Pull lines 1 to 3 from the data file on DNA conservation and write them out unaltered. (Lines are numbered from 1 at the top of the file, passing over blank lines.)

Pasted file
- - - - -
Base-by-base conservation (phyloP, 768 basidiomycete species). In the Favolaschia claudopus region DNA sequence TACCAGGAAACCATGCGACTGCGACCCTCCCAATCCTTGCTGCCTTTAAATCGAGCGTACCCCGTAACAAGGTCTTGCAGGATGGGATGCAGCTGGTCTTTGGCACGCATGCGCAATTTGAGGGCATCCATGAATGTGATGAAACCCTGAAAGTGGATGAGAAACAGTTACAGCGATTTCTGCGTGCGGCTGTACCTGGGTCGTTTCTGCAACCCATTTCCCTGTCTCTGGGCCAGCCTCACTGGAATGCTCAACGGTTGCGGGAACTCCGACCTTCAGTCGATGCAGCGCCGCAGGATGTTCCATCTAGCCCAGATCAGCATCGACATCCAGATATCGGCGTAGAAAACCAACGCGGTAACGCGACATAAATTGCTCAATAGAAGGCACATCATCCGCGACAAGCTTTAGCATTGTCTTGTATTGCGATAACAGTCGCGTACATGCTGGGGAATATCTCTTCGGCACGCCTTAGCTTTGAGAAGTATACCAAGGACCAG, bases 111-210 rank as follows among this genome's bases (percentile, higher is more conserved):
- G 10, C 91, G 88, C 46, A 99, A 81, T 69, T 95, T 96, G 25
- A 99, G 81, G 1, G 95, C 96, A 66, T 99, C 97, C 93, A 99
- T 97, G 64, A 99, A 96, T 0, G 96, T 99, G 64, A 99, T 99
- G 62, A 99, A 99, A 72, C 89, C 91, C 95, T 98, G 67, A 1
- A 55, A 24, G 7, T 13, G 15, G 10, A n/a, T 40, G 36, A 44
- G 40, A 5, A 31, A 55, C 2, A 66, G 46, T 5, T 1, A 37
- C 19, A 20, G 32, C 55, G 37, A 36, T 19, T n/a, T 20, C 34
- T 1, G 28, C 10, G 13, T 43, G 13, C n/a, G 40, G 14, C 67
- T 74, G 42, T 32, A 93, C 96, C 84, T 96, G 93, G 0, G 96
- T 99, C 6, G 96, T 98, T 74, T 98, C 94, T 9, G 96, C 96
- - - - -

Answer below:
Base-by-base conservation (phyloP, 768 basidiomycete species). In the Favolaschia claudopus region DNA sequence TACCAGGAAACCATGCGACTGCGACCCTCCCAATCCTTGCTGCCTTTAAATCGAGCGTACCCCGTAACAAGGTCTTGCAGGATGGGATGCAGCTGGTCTTTGGCACGCATGCGCAATTTGAGGGCATCCATGAATGTGATGAAACCCTGAAAGTGGATGAGAAACAGTTACAGCGATTTCTGCGTGCGGCTGTACCTGGGTCGTTTCTGCAACCCATTTCCCTGTCTCTGGGCCAGCCTCACTGGAATGCTCAACGGTTGCGGGAACTCCGACCTTCAGTCGATGCAGCGCCGCAGGATGTTCCATCTAGCCCAGATCAGCATCGACATCCAGATATCGGCGTAGAAAACCAACGCGGTAACGCGACATAAATTGCTCAATAGAAGGCACATCATCCGCGACAAGCTTTAGCATTGTCTTGTATTGCGATAACAGTCGCGTACATGCTGGGGAATATCTCTTCGGCACGCCTTAGCTTTGAGAAGTATACCAAGGACCAG, bases 111-210 rank as follows among this genome's bases (percentile, higher is more conserved):
- G 10, C 91, G 88, C 46, A 99, A 81, T 69, T 95, T 96, G 25
- A 99, G 81, G 1, G 95, C 96, A 66, T 99, C 97, C 93, A 99